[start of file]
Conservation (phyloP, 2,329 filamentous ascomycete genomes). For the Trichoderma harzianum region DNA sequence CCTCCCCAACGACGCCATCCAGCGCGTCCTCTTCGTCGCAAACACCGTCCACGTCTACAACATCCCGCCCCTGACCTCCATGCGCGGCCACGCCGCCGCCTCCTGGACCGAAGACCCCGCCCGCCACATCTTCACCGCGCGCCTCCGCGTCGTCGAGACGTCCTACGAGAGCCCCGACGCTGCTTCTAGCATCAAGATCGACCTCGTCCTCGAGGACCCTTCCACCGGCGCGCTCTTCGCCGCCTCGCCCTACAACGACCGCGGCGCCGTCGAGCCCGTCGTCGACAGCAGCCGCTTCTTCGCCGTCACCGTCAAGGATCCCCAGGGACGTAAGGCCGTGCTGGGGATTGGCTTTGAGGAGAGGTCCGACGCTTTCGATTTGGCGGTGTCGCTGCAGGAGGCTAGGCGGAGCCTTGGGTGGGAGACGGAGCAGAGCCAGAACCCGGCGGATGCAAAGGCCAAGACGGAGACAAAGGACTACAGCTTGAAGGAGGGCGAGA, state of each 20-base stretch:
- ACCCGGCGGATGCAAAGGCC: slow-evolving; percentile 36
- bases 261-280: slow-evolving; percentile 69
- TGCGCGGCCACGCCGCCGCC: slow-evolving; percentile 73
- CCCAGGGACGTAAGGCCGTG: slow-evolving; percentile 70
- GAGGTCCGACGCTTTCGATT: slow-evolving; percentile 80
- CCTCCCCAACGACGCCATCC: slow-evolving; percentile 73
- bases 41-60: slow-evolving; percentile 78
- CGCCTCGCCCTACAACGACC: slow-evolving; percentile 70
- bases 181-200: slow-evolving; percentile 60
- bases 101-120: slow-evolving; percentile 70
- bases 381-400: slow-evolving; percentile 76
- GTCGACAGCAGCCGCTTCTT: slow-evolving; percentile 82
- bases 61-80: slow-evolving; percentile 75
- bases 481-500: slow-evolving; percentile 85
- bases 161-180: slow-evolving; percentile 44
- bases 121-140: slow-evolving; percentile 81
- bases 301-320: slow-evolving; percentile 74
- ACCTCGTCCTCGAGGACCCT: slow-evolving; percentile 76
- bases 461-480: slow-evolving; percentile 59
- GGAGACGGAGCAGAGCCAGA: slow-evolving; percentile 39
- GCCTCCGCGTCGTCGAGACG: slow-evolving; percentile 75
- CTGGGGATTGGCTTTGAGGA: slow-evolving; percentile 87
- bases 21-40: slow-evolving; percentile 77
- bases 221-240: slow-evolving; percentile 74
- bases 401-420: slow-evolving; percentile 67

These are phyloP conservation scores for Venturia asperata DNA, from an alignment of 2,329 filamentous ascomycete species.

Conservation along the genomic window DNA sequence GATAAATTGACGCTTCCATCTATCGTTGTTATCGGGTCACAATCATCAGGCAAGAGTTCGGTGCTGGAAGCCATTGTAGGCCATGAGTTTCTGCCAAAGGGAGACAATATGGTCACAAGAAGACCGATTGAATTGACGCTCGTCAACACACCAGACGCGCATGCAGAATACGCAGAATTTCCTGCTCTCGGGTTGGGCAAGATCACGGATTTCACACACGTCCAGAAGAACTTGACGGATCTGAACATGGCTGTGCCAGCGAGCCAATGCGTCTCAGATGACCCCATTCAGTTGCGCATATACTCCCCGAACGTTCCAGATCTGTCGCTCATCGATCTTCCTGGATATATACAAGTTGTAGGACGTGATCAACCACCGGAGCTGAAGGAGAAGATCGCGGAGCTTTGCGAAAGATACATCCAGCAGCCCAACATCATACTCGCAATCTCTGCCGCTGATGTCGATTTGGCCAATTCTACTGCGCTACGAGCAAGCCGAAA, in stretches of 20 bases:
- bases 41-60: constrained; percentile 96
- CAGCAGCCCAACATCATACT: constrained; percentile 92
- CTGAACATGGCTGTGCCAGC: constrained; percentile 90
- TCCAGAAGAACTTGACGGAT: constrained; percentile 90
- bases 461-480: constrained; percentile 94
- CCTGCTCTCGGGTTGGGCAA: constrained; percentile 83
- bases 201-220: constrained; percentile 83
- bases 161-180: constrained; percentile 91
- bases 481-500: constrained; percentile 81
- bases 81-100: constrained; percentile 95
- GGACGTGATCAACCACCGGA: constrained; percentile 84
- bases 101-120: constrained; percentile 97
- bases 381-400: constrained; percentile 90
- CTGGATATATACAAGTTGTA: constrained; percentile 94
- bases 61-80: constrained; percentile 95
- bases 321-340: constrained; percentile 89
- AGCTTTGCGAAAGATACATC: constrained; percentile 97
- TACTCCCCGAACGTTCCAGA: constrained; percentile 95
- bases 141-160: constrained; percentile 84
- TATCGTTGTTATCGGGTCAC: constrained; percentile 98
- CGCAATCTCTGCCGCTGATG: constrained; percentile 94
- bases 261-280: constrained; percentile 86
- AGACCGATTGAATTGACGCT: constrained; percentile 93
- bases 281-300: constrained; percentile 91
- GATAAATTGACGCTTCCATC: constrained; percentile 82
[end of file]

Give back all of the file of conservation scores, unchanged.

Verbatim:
Conservation (phyloP, 2,329 filamentous ascomycete genomes). For the Trichoderma harzianum region DNA sequence CCTCCCCAACGACGCCATCCAGCGCGTCCTCTTCGTCGCAAACACCGTCCACGTCTACAACATCCCGCCCCTGACCTCCATGCGCGGCCACGCCGCCGCCTCCTGGACCGAAGACCCCGCCCGCCACATCTTCACCGCGCGCCTCCGCGTCGTCGAGACGTCCTACGAGAGCCCCGACGCTGCTTCTAGCATCAAGATCGACCTCGTCCTCGAGGACCCTTCCACCGGCGCGCTCTTCGCCGCCTCGCCCTACAACGACCGCGGCGCCGTCGAGCCCGTCGTCGACAGCAGCCGCTTCTTCGCCGTCACCGTCAAGGATCCCCAGGGACGTAAGGCCGTGCTGGGGATTGGCTTTGAGGAGAGGTCCGACGCTTTCGATTTGGCGGTGTCGCTGCAGGAGGCTAGGCGGAGCCTTGGGTGGGAGACGGAGCAGAGCCAGAACCCGGCGGATGCAAAGGCCAAGACGGAGACAAAGGACTACAGCTTGAAGGAGGGCGAGA, state of each 20-base stretch:
- ACCCGGCGGATGCAAAGGCC: slow-evolving; percentile 36
- bases 261-280: slow-evolving; percentile 69
- TGCGCGGCCACGCCGCCGCC: slow-evolving; percentile 73
- CCCAGGGACGTAAGGCCGTG: slow-evolving; percentile 70
- GAGGTCCGACGCTTTCGATT: slow-evolving; percentile 80
- CCTCCCCAACGACGCCATCC: slow-evolving; percentile 73
- bases 41-60: slow-evolving; percentile 78
- CGCCTCGCCCTACAACGACC: slow-evolving; percentile 70
- bases 181-200: slow-evolving; percentile 60
- bases 101-120: slow-evolving; percentile 70
- bases 381-400: slow-evolving; percentile 76
- GTCGACAGCAGCCGCTTCTT: slow-evolving; percentile 82
- bases 61-80: slow-evolving; percentile 75
- bases 481-500: slow-evolving; percentile 85
- bases 161-180: slow-evolving; percentile 44
- bases 121-140: slow-evolving; percentile 81
- bases 301-320: slow-evolving; percentile 74
- ACCTCGTCCTCGAGGACCCT: slow-evolving; percentile 76
- bases 461-480: slow-evolving; percentile 59
- GGAGACGGAGCAGAGCCAGA: slow-evolving; percentile 39
- GCCTCCGCGTCGTCGAGACG: slow-evolving; percentile 75
- CTGGGGATTGGCTTTGAGGA: slow-evolving; percentile 87
- bases 21-40: slow-evolving; percentile 77
- bases 221-240: slow-evolving; percentile 74
- bases 401-420: slow-evolving; percentile 67

These are phyloP conservation scores for Venturia asperata DNA, from an alignment of 2,329 filamentous ascomycete species.

Conservation along the genomic window DNA sequence GATAAATTGACGCTTCCATCTATCGTTGTTATCGGGTCACAATCATCAGGCAAGAGTTCGGTGCTGGAAGCCATTGTAGGCCATGAGTTTCTGCCAAAGGGAGACAATATGGTCACAAGAAGACCGATTGAATTGACGCTCGTCAACACACCAGACGCGCATGCAGAATACGCAGAATTTCCTGCTCTCGGGTTGGGCAAGATCACGGATTTCACACACGTCCAGAAGAACTTGACGGATCTGAACATGGCTGTGCCAGCGAGCCAATGCGTCTCAGATGACCCCATTCAGTTGCGCATATACTCCCCGAACGTTCCAGATCTGTCGCTCATCGATCTTCCTGGATATATACAAGTTGTAGGACGTGATCAACCACCGGAGCTGAAGGAGAAGATCGCGGAGCTTTGCGAAAGATACATCCAGCAGCCCAACATCATACTCGCAATCTCTGCCGCTGATGTCGATTTGGCCAATTCTACTGCGCTACGAGCAAGCCGAAA, in stretches of 20 bases:
- bases 41-60: constrained; percentile 96
- CAGCAGCCCAACATCATACT: constrained; percentile 92
- CTGAACATGGCTGTGCCAGC: constrained; percentile 90
- TCCAGAAGAACTTGACGGAT: constrained; percentile 90
- bases 461-480: constrained; percentile 94
- CCTGCTCTCGGGTTGGGCAA: constrained; percentile 83
- bases 201-220: constrained; percentile 83
- bases 161-180: constrained; percentile 91
- bases 481-500: constrained; percentile 81
- bases 81-100: constrained; percentile 95
- GGACGTGATCAACCACCGGA: constrained; percentile 84
- bases 101-120: constrained; percentile 97
- bases 381-400: constrained; percentile 90
- CTGGATATATACAAGTTGTA: constrained; percentile 94
- bases 61-80: constrained; percentile 95
- bases 321-340: constrained; percentile 89
- AGCTTTGCGAAAGATACATC: constrained; percentile 97
- TACTCCCCGAACGTTCCAGA: constrained; percentile 95
- bases 141-160: constrained; percentile 84
- TATCGTTGTTATCGGGTCAC: constrained; percentile 98
- CGCAATCTCTGCCGCTGATG: constrained; percentile 94
- bases 261-280: constrained; percentile 86
- AGACCGATTGAATTGACGCT: constrained; percentile 93
- bases 281-300: constrained; percentile 91
- GATAAATTGACGCTTCCATC: constrained; percentile 82